This is too classic a smackdown to ignore. This week, the marketing profession saw a textbook example of traditional marketing ideology failing to account for social media fall-out.
Last March, Bose sent the NFL a boatload of money and in return became the NFL’s Official Headphone and Headset Sponsor. But last Sunday, 49er Quarterback Colin Kaepernick wore his pink (read: breast cancer awareness) Beats by Dr. Dre headphones at a post-game press event.
The NFL, never one to let a pesky thing like breast cancer awareness get in the way of a sponsorship, slapped Kaepernick with a $10,000 fine.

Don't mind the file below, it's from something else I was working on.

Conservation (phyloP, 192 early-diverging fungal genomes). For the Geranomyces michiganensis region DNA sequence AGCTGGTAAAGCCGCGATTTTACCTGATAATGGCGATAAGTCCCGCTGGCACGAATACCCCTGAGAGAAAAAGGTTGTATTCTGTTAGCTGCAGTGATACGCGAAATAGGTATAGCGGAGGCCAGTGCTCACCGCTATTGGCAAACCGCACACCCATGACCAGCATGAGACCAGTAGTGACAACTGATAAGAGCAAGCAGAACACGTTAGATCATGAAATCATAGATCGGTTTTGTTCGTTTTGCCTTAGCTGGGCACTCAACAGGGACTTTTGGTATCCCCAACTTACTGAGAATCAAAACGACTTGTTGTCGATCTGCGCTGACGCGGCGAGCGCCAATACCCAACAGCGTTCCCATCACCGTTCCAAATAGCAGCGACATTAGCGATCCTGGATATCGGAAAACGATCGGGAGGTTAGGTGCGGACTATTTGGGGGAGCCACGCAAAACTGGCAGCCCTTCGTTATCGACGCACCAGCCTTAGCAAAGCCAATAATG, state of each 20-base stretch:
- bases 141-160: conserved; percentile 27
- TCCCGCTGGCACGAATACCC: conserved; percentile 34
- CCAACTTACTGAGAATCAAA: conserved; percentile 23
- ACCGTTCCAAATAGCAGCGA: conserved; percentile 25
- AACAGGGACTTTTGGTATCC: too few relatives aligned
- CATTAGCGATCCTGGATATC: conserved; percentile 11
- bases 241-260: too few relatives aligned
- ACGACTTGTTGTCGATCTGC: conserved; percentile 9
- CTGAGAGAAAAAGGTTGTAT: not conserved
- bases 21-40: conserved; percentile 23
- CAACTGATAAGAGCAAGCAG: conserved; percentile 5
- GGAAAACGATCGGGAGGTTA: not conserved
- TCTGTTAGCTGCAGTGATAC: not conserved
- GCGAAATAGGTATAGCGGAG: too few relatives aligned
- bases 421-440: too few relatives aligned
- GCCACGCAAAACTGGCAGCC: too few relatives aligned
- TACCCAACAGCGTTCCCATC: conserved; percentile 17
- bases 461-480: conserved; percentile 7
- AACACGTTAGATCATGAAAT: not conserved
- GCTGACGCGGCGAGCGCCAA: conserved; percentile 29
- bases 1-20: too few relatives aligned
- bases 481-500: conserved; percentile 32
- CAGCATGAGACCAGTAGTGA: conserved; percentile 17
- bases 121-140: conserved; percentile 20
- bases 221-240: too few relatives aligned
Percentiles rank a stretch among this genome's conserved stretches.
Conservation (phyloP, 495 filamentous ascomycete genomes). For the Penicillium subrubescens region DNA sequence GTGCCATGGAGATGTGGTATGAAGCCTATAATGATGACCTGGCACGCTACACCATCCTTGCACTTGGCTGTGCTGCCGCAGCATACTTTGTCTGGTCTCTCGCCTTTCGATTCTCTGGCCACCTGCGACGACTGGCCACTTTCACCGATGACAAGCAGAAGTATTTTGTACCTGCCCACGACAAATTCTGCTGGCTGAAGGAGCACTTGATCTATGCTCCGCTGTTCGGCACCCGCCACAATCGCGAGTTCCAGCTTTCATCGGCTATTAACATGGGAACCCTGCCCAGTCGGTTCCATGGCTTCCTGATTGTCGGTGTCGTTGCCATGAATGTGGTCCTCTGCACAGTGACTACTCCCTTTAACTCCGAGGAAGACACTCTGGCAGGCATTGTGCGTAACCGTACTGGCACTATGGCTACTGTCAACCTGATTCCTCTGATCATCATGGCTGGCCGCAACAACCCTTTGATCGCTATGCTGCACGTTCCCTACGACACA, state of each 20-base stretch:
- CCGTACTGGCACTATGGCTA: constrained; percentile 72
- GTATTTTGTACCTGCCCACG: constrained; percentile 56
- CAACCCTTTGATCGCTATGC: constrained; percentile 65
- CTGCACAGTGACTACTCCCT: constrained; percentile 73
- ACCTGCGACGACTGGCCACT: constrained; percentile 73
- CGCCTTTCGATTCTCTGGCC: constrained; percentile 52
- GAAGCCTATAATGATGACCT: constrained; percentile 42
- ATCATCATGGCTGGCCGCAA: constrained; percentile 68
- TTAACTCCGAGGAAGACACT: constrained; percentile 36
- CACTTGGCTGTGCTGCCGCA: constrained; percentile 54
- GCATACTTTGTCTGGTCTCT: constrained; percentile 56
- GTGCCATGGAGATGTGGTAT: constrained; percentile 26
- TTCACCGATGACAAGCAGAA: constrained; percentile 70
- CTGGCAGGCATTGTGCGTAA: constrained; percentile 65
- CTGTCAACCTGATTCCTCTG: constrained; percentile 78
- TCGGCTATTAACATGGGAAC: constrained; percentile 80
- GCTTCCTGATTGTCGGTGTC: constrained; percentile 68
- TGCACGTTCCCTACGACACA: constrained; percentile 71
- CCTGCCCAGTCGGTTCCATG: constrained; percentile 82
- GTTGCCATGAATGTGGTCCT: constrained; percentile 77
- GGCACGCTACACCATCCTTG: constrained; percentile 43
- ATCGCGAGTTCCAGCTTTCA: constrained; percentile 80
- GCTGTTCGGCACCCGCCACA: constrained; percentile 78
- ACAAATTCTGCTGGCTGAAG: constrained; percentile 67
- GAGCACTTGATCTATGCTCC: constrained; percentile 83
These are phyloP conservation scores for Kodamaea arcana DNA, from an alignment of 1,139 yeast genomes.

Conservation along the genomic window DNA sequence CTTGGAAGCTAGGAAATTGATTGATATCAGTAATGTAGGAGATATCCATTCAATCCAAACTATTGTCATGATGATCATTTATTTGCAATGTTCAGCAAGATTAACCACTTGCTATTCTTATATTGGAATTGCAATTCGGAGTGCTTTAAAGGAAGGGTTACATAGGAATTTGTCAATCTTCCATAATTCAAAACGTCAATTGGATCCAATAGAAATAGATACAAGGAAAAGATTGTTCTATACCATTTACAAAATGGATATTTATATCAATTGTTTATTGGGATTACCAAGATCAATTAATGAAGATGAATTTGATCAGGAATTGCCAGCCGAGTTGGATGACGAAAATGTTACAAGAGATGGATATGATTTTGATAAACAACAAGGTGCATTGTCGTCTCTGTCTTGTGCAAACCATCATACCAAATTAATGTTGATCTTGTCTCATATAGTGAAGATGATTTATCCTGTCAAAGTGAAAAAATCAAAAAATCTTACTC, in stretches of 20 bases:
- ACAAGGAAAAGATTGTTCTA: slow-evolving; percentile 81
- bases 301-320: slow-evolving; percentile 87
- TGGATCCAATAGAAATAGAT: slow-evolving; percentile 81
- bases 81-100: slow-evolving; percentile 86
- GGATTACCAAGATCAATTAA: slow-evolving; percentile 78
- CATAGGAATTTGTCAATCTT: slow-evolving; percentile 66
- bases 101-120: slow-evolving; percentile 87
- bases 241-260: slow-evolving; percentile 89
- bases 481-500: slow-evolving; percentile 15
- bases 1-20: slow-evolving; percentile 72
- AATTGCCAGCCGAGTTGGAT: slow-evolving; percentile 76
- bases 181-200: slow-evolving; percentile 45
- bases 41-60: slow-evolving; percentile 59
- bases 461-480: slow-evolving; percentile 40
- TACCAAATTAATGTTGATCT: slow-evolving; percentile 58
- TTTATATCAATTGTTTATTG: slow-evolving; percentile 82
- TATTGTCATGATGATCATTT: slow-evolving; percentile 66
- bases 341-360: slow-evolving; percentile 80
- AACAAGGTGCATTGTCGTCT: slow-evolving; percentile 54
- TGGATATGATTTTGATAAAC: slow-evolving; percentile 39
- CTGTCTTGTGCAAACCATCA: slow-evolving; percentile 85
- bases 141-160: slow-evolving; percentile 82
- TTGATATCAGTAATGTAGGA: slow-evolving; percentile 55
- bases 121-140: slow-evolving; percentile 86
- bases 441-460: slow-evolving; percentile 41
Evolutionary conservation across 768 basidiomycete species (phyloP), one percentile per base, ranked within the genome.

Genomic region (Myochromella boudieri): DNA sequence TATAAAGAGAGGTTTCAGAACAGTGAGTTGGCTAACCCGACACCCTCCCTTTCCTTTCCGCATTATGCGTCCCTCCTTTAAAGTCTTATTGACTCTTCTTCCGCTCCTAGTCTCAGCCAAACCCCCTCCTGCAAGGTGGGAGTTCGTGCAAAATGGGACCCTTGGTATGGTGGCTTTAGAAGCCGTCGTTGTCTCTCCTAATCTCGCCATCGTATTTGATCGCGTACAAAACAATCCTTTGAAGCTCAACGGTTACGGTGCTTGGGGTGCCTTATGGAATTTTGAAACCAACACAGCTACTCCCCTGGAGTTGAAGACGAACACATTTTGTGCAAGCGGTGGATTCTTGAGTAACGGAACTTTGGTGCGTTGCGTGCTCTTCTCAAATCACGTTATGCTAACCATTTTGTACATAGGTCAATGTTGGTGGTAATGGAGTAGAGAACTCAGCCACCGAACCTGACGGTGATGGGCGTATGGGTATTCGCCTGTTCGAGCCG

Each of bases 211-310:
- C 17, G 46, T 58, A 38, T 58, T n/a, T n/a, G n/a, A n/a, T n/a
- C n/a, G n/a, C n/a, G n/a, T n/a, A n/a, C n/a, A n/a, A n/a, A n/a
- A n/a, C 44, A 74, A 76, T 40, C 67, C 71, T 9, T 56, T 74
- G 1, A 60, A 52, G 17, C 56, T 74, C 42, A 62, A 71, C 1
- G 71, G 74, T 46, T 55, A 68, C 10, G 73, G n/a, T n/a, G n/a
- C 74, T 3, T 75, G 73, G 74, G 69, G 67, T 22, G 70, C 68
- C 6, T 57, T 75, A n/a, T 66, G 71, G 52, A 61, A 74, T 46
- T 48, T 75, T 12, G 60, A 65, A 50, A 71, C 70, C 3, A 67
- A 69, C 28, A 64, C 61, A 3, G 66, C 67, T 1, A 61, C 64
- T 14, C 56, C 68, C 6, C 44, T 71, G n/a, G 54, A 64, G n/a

So at yesterday’s press conference, Kaepernick once again wore his pink Dr. Dre’s but this time had tape over the Beat’s logo. For Beats, this must have seemed like manna from heaven covered in butterscotch sauce. First, its high-end competitor (Bose) became publicly ensnared with the NFL’s old-school, money-grubbing pettiness. Second, Beats emerged as the choice of the rebellious types.
Guess which image plays better with the under-30 crowd?
The media coverage swirled like a tornado. USA Today: “The conversation has been stolen by Beats by Dre.” CNet: “NFL players thumb nose at Beats headphones ban.” AdAge: “NFL Pact With Bose Means Inadvertent Publicity for Beats.”
You get the idea. Never mind that Dre has paid Kaepernick for years. From a marketing perspective, and with the NFL’s unwitting (or perhaps “dim-witting” assistance), this is game, set & match for Dre.